3 Sesame Street characters that broke the TV moldThe List Trending
Sesame Street is making news recently with its first new character in a decade: Meet Julia, a puppet Street producers hope kids everywhere will be able to learn from as she'll have an important message to share, one that will be appreciated by the approximately 1 in 45 kids who have been diagnosed with autism.
Sesame Street producers said that there's no perfect way to depict autism with one character, and they can't fit every autism earmark in her personality, but they did give her a few that are recognizable or they hope will become so, helping encourage children and adults to be more sensitive and empathetic to those with autism. Learn more about Julia here and while she's the first new muppet in a decade, Sesame Street isn't new to bringing different people, cultures, and walks of life to the forefront of its show. Here are three other characters that changed the cultural landscape of Sesame Street for the better.
1. Rosita La Monstrua de las Cuevas
Rosita the Monster of the Caves sticks in many of our memories as a muppet that spoke both English and Spanish. She would often teach children a Spanish word of the day and educated children about Latin American culture. Eventually, she became the first Latina muppet to join the Sesame Street cast full time.
2. Segi Loves Her Hair
Joey Mazzarino, a puppeteer and head writer for Sesame Street wrote a song called "I Love My Hair" to make his daughter feel better about not finding dolls to play with that had African American hair like hers. Sesame Street creators introduced the puppet Segi, named after Mazzarino's daughter, to sing the song that became a comfort to African American women and girls as a positive reminder that being different isn't just okay; it's something about yourself that you should love.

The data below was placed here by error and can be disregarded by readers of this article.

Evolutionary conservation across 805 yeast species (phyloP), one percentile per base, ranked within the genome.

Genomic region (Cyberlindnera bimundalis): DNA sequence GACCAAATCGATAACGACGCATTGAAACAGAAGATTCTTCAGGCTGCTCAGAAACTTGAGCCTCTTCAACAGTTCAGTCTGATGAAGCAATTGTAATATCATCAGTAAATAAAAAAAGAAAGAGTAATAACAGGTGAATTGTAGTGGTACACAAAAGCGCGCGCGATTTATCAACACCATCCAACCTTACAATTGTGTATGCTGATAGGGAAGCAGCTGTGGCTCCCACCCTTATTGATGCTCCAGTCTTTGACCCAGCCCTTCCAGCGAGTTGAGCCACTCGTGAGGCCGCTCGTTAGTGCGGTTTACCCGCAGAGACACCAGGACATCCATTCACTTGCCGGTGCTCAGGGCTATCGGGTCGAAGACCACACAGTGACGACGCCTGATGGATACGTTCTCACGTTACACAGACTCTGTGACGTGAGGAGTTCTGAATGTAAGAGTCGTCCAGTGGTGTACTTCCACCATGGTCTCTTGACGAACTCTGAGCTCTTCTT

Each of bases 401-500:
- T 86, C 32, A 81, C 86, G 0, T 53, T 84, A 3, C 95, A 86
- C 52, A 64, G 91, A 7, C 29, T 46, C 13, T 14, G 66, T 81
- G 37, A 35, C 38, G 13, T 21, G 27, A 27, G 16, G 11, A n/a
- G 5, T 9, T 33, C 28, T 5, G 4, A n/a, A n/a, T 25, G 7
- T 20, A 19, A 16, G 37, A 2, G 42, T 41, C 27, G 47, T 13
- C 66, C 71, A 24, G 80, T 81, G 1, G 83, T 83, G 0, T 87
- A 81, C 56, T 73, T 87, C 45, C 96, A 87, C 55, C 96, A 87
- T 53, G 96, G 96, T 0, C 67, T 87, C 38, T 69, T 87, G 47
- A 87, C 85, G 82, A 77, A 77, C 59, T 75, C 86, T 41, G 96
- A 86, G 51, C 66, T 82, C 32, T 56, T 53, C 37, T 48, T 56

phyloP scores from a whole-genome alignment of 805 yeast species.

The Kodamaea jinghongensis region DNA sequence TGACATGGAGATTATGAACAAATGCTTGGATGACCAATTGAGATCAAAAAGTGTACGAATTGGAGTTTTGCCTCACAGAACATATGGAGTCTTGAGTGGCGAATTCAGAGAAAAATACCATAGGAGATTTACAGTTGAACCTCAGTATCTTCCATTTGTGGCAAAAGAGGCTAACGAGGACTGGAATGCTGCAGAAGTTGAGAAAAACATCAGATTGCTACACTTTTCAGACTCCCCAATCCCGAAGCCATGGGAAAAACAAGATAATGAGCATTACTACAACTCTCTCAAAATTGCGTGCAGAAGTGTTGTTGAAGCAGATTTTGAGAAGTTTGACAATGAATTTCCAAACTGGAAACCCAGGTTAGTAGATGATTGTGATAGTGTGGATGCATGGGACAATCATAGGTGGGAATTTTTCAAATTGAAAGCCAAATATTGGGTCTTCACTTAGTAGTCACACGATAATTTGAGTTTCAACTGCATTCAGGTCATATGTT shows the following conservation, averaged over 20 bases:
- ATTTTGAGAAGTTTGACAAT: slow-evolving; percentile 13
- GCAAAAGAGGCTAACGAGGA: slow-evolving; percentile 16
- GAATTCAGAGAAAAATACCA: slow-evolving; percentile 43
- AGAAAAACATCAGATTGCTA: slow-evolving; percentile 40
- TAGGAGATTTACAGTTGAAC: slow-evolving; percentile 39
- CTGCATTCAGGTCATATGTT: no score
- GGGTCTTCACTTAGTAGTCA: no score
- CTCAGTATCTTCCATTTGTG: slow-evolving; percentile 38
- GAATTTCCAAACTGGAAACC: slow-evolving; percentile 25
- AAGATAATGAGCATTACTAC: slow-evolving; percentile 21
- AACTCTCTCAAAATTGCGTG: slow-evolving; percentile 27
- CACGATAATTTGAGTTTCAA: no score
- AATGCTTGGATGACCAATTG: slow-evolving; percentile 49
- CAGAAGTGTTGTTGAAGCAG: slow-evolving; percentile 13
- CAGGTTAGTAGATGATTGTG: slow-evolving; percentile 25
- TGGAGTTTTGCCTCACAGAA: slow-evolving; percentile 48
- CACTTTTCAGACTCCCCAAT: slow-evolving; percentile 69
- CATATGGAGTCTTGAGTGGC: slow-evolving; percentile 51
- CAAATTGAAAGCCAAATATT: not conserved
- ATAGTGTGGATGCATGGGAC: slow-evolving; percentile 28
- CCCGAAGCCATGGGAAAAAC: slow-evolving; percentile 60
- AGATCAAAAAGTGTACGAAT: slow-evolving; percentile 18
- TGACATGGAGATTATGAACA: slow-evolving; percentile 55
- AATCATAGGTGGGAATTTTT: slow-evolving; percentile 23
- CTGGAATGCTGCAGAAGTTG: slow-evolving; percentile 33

3. Linda the Librarian
Linda Bove helped familiarize Sesame Street viewers with hard of hearing or deaf individuals when she appeared on the show as a librarian who used sign language to communicate with muppets and other characters. Behind the scenes, Bove worked with writers to make sure her librarian character was authentic and representative of hard of hearing individuals like her. In 2004, Bove left the show after more than three decades portraying Linda the Librarian, the longest running television role for a deaf character.
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